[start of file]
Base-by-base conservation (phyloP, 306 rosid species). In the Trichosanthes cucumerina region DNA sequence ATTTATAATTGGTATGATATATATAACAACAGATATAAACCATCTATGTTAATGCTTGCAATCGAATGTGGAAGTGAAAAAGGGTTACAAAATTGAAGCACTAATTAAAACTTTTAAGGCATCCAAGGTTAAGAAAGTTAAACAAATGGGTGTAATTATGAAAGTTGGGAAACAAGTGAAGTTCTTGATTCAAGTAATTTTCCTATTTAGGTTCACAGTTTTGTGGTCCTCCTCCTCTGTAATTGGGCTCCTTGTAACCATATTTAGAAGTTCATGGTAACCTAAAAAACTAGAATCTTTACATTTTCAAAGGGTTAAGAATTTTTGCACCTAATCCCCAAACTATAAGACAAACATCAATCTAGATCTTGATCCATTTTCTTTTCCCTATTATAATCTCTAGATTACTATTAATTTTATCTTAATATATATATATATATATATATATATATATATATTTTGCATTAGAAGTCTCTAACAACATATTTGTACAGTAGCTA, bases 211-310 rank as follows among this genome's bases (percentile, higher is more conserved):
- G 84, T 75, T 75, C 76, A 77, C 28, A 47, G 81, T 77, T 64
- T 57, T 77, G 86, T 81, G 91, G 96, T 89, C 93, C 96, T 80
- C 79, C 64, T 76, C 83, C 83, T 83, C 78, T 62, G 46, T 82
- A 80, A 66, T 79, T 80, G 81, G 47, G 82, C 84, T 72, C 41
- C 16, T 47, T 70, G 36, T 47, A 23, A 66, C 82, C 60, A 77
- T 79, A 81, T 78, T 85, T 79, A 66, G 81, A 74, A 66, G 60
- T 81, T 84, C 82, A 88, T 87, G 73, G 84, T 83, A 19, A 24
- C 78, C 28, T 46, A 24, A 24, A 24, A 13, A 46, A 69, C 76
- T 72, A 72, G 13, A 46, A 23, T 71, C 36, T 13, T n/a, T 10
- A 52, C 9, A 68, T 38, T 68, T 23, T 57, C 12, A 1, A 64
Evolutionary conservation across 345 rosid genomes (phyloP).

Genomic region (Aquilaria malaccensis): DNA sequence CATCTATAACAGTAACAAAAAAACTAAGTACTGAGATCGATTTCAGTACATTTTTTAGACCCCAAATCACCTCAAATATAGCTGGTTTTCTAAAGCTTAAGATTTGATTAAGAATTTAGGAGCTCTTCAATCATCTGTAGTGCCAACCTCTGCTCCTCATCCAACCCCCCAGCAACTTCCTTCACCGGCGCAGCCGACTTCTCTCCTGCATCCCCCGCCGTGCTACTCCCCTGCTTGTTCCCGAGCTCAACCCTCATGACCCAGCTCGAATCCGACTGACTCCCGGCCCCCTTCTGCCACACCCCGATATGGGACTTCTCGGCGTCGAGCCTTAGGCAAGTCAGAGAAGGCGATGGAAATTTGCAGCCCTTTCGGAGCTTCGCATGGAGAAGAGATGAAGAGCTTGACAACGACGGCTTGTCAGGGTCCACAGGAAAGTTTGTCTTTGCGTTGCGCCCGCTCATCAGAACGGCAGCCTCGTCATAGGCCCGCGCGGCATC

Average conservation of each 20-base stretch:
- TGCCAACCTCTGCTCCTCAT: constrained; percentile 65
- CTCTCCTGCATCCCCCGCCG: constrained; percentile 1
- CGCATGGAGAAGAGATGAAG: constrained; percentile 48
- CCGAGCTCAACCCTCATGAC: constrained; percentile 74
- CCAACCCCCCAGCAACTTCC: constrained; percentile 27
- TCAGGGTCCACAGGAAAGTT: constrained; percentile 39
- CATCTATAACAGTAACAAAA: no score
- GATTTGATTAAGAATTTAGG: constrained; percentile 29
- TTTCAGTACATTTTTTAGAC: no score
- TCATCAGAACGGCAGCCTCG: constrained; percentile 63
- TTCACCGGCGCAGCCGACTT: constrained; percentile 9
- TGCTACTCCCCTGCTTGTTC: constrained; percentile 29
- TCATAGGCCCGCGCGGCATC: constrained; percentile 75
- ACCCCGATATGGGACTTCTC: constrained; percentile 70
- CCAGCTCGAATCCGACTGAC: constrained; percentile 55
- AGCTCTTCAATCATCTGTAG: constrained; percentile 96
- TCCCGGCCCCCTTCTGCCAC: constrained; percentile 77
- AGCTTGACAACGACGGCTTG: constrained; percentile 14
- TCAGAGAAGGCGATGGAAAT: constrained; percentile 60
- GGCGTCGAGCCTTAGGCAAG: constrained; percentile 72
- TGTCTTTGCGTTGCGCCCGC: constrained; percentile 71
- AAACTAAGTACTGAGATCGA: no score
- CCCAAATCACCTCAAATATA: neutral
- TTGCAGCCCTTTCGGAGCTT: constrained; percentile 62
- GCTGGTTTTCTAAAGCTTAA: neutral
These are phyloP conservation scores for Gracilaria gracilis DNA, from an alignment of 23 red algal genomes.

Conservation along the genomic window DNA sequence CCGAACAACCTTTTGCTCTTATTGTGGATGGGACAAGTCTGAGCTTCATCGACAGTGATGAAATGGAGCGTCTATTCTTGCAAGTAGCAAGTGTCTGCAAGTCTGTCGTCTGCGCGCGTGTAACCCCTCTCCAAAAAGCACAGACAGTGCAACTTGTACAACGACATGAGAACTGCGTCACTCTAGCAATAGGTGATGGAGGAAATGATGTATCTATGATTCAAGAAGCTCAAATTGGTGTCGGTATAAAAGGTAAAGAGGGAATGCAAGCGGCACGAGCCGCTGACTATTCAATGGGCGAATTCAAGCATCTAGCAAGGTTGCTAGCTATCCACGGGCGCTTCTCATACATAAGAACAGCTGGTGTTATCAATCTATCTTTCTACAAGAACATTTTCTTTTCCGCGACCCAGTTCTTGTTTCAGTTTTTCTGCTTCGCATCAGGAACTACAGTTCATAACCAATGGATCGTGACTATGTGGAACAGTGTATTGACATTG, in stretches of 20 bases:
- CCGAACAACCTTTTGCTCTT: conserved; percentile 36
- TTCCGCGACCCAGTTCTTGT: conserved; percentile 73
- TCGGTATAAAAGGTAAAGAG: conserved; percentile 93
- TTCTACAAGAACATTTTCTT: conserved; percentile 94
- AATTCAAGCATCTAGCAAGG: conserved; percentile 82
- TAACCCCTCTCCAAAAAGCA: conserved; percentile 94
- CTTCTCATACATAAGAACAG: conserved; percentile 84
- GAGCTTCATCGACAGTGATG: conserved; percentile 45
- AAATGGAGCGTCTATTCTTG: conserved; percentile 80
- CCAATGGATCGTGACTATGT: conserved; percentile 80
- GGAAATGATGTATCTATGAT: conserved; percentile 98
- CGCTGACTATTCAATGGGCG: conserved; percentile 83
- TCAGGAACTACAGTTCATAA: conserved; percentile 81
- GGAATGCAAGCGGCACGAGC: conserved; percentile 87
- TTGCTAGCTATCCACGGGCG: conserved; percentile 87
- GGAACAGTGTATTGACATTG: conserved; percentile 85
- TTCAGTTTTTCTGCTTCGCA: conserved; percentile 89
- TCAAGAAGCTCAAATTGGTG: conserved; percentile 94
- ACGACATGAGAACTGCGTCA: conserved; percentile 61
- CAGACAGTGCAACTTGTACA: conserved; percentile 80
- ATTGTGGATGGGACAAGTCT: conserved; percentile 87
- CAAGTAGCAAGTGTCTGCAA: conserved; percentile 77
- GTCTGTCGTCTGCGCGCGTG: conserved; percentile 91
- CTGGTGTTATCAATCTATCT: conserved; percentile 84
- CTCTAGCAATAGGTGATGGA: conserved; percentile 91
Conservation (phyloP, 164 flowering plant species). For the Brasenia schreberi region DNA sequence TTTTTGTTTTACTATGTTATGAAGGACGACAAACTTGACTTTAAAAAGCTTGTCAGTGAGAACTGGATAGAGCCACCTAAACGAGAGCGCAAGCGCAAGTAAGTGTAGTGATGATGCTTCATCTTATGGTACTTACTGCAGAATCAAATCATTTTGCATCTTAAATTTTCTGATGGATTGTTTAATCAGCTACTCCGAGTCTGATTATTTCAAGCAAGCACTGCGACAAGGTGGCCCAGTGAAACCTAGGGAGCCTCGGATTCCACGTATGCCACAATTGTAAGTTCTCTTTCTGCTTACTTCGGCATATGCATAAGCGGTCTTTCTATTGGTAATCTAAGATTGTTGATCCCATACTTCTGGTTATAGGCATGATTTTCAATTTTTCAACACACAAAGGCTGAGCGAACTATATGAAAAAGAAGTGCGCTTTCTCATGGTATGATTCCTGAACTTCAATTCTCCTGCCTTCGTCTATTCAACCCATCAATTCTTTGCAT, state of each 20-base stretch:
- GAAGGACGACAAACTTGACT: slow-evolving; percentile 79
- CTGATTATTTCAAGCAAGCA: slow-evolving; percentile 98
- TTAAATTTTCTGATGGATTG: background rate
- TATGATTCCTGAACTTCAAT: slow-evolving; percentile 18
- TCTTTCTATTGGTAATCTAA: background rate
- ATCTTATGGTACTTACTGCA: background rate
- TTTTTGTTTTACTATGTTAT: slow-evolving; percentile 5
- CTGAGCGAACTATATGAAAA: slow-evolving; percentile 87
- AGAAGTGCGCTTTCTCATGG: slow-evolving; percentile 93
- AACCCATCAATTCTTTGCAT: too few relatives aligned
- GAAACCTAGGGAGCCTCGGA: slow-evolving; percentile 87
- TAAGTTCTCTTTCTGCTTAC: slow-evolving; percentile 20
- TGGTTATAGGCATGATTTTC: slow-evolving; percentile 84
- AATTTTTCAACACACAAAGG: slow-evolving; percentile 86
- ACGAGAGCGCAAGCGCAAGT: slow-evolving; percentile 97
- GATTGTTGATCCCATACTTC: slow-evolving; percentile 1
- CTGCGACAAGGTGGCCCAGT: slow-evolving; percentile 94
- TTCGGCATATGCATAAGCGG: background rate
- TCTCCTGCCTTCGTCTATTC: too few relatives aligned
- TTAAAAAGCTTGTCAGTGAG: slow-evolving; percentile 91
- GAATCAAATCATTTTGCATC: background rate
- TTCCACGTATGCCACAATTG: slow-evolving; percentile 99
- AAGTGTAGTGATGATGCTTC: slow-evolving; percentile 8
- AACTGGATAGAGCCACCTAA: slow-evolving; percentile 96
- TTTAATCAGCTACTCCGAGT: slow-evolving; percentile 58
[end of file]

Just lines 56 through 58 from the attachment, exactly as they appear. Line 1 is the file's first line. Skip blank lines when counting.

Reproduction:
- TTGCTAGCTATCCACGGGCG: conserved; percentile 87
- GGAACAGTGTATTGACATTG: conserved; percentile 85
- TTCAGTTTTTCTGCTTCGCA: conserved; percentile 89